On Sunday evening, I watched the game at Quiver Lounge in Kitengela. At full capacity, Quiver carries like a million people. The atmosphere was electric, charged with the raw testosterone of football fans. Quiver, if they allow commentary during big matches, can truly become the best sports bar on this south Coast of Nairobi.
When Rashford struck that ball like it had insulted his mother, hiding it from Ramsdale like your girlfriends hide their sidepieces, the whole place went on fire. That was the loudest roar I have heard in all my football-watching life. With it carried so much passion, so much hatred, so much contempt, so much bravado. It was pure, unadulterated hatred for Arsenal. I was honestly scared for my life. Someone in Mtito Andei heard it. You probably heard it wherever you were watching the game from. When I say it was loud, take my word for it, no hyperbole.
What that roar did to me was kill my spirit. I was beside myself with genuine grief. If you saw me, you would have seen me at my saddest and most vulnerable. I was helpless. I was pitiable. It felt like Arsenal would capitulate under the usual bullying of Man U. It didn’t help that Rashford’s goal was top-drawer. I lost faith in Arsenal back in 2015, and have been a reluctant, but still loving fan, hoping that one day, Arsenal will win the league again. I have regained the faith, though still shaky. I had told a friend, I can take a defeat from any other team, even Everton, but not Man U. This game meant much more to me than any other fixture, not even the NLD.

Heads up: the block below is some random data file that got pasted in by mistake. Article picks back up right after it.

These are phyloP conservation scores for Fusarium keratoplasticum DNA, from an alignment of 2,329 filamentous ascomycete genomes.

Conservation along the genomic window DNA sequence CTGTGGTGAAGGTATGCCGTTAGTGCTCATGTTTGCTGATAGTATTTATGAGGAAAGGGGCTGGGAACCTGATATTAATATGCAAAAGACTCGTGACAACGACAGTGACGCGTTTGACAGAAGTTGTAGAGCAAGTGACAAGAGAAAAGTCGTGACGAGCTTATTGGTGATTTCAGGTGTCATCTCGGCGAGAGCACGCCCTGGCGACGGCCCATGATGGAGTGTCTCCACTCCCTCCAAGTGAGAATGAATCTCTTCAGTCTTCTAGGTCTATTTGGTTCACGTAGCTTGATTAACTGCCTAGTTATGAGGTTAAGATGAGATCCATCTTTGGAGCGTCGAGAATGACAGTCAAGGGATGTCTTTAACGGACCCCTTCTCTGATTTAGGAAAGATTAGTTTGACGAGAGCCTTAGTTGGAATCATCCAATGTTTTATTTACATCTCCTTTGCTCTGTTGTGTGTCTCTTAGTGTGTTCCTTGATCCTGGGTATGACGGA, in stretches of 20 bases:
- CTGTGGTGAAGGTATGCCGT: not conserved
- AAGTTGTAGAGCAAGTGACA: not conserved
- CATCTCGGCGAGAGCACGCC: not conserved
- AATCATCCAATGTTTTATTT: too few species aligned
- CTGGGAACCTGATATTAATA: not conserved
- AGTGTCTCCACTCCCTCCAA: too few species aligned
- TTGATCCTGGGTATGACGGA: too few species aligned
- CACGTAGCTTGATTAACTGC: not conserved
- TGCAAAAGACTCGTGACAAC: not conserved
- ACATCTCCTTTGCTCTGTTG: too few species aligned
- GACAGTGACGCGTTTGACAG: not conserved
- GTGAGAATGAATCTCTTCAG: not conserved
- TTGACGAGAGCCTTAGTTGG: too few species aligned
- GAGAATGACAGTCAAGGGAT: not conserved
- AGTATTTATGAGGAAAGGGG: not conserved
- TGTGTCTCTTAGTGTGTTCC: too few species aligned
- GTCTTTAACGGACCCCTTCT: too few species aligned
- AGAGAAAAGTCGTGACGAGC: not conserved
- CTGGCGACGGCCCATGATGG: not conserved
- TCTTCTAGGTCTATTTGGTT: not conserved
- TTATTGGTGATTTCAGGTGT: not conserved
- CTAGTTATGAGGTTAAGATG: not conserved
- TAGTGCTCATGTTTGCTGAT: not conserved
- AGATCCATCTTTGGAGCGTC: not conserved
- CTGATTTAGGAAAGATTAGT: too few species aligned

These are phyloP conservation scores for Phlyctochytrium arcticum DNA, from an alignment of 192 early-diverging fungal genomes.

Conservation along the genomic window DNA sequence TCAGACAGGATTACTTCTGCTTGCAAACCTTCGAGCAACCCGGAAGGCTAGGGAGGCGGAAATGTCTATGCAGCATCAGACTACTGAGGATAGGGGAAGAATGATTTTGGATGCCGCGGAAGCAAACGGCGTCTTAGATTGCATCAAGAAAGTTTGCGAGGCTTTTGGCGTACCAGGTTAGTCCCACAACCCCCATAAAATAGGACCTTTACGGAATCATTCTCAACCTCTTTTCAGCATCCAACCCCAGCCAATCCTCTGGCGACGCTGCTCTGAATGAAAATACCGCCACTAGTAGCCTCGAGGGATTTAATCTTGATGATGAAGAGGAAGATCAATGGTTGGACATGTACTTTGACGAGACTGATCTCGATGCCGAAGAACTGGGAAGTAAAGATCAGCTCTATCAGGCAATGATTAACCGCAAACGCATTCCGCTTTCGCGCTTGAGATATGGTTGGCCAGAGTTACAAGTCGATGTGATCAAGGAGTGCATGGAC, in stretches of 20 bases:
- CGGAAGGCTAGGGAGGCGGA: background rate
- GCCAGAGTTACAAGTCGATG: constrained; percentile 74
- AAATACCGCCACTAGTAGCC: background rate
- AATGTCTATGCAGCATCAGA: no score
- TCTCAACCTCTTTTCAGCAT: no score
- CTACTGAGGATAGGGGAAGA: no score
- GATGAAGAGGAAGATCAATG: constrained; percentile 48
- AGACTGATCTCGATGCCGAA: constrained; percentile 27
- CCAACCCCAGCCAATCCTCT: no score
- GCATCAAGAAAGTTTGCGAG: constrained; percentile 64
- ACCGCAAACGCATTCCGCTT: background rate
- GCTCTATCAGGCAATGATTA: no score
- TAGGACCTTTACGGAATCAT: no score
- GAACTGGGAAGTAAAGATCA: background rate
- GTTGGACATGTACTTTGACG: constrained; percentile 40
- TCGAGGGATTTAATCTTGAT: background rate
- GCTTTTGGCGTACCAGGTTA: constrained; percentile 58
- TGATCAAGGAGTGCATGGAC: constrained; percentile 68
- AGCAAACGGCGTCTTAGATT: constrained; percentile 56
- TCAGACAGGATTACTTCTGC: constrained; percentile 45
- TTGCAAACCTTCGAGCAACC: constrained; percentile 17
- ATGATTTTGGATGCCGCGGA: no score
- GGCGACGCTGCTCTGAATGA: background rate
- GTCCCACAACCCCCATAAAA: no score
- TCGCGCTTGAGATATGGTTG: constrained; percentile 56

I sat there, fidgeting, nervous, expecting another Man U counter, and I could not stand the arrogance of Man U fans. I was tired.
I was on phone in the lead-up to Nketiah’s goal, barely catching Xhaka’s pass that caught Nketiah’s head in good time, sending the ball to the net and I jumped so high like a Moran. However louder Arsenal’s celebrations were, they were not even half of the earth-shattering noise Man U made earlier.
The game became more exciting, but I was nervous still, despite Arsenal being in control. This was the most exciting Arsenal-Man U game in a long while, with traditional rivals under renaissance with two equally good managers. We went into the second half, cautiously optimistic.
The second half came and the game was on steroids. Then Bukayo Saka did what Rashford had done earlier, I jumped so high with my beer and by the time I was landing, I had poured all of it. But still, our noise was not even a quarter of what Man U had done. It seemed as if that three-quarters of the men and women at Quiver were Man U fans in their annoying jerseys. But I sat back wondering if we could hang on to that narrow lead. And soon enough, Man U headed home a goal and the place went on fire again. Game on.
Towards the end, I would have grudgingly accepted the draw, though it would never sit well with my heart. Then Nketiah struck again. Nketiah that I have the least faith in. And I saw only three minutes had been added, I relaxed. And we won.
Winning was good. But I will never forget that arrogant, impossibly loud, intimidating roar from Man U.
That is what football used to be.
There will be enough Chelsea fans, or City, or Liverpool fans to get even a tenth of that roar. Not in our lifetime.
In other words, I notice that there more girls now support Man U than I remember. There were days that girls supported Arsenal because of Theo Walcott, but yesterday, nearly every other girl in Quiver supported Man U. Can Man U male fans stop forcing their girlfriends to wear Man U jerseys? Supporting Man U is an awful decision for any human, and they shouldn’t force it on their spouses or children.
And girls, please, you look horrible in a Man U jersey. Ask anyone.